Heinlein’s books were my own introduction to ballistics*, and multiple key plot points in MIAHM revolve around that. Care to wager on whether the linear accelerator manages to hit the Earth in seconds, at most minutes?

I shudder to think what they’ll do to Mycroft “Mike” Holmes. Probably rename him Wally, and use him as a comic relief sidekick peripheral to “real” story.

Mannie will likely get a glowing red eye and tell the Lunar Authority he’ll be back.

OTOH, Wyoh was eye-candy, albeit smart, independent, tough eye-candy. Scarlett Johansson maybe… I could enjoy that.

The sad fact is that novels rarely adapt well to single movies. Too long, too complex. Short stories or novellas work much better: consider Carpenter’s The Thing, an adaption of Campbell’s Who Goes There? Or ponder the visually glorious mess Jackson made of The Lord of the Rings. That took three movies that made a mockery of the original tale, and still managed to leave out The Scouring of the Shire… which was the point — the hobbits’ graduation exercise, so to speak — that everything else led up to.

Are these people — who apparently believe that MIAHM is “right-wing libertarian science-fiction” — to be trusted to get it right… this time?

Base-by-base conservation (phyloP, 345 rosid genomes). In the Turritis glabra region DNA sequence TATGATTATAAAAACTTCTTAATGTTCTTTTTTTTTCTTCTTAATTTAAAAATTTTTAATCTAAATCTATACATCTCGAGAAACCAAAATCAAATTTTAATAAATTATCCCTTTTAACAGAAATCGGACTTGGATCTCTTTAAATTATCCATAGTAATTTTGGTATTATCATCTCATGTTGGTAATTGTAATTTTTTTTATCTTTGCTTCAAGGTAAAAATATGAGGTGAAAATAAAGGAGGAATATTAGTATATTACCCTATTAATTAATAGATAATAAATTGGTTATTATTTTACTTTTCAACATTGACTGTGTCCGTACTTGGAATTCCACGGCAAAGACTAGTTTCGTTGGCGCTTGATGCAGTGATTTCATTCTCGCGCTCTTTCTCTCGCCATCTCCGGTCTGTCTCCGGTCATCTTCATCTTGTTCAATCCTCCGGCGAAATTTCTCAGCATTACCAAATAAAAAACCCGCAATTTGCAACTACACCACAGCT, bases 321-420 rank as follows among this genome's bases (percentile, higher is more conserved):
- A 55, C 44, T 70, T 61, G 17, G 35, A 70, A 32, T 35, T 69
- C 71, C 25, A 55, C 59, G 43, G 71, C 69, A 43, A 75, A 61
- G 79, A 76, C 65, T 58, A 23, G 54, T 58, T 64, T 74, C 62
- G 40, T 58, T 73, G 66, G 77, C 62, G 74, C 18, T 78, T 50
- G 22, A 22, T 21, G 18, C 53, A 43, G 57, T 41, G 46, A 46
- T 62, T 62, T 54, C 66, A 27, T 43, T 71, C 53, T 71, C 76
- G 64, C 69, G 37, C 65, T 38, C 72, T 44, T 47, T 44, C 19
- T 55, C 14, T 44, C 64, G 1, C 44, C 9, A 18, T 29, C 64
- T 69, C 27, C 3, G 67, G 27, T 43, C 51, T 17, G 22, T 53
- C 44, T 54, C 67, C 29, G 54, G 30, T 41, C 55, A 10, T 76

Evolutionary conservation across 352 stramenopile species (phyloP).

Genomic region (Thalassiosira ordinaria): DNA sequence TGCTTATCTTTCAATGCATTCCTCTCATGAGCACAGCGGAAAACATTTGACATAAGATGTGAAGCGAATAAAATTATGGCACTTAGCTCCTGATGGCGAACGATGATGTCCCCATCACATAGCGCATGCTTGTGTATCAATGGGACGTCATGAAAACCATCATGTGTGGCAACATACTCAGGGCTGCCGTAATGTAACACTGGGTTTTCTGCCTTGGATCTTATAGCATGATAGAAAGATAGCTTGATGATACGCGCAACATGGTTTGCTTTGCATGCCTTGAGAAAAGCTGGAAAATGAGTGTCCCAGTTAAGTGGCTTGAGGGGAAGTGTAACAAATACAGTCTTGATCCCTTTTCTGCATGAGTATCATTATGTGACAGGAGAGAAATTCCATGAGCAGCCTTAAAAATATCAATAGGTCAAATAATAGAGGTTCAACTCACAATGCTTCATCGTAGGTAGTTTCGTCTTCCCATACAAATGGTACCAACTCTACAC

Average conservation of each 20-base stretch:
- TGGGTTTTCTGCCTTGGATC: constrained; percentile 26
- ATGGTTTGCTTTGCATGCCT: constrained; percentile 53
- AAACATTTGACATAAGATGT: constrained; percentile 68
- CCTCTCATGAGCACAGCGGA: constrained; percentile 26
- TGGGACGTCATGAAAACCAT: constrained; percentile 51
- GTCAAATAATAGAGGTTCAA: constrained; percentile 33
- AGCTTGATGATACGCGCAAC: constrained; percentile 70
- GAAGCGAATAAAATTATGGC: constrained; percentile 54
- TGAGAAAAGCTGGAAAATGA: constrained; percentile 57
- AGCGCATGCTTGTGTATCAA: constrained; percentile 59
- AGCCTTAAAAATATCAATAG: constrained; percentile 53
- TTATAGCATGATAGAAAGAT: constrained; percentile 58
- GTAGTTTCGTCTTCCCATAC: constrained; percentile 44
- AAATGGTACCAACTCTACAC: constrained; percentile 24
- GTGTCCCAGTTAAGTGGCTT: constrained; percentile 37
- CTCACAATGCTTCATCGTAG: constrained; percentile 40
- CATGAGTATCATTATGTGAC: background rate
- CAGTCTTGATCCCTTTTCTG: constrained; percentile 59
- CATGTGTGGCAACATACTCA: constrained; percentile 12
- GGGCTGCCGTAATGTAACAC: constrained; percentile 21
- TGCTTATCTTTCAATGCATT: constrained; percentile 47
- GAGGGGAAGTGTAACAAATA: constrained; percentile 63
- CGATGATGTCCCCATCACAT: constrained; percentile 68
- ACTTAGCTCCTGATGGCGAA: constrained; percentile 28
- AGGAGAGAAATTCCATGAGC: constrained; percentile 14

I would dearly love to see an adaption of the book. But I don’t think the conventional big screen theater with conventional time and ideological constraints in the venue for it. To do it right, I think it will have to be a mini-series. It might have to air on SyFy to reach the target demographic, but it should absolutely effing not be produced by those morons. Independent production, then transmission rights leased to SyFy.

Then again, Disney has a good track record with direct-to-DVD releases of stuff that would never succeed in theaters. That might be the route to go.

Mini-series or DVD; either would provide the format for getting all the plot details right, which I don’t believe can be done in a conventional Hollywood two hour screening.

* And getting it right. Heinlein’s example is why — even though I don’t dwell on the ballistic trivia in my novels, the details work. I wrote a computer program just for the purpose of… when I say that the Ferocious Golfball made it to the Trojans when it did, you know it would, because I ran the acceleration profile and trajectories to be sure it was physically possible (and added a throwaway booster stage to make it work).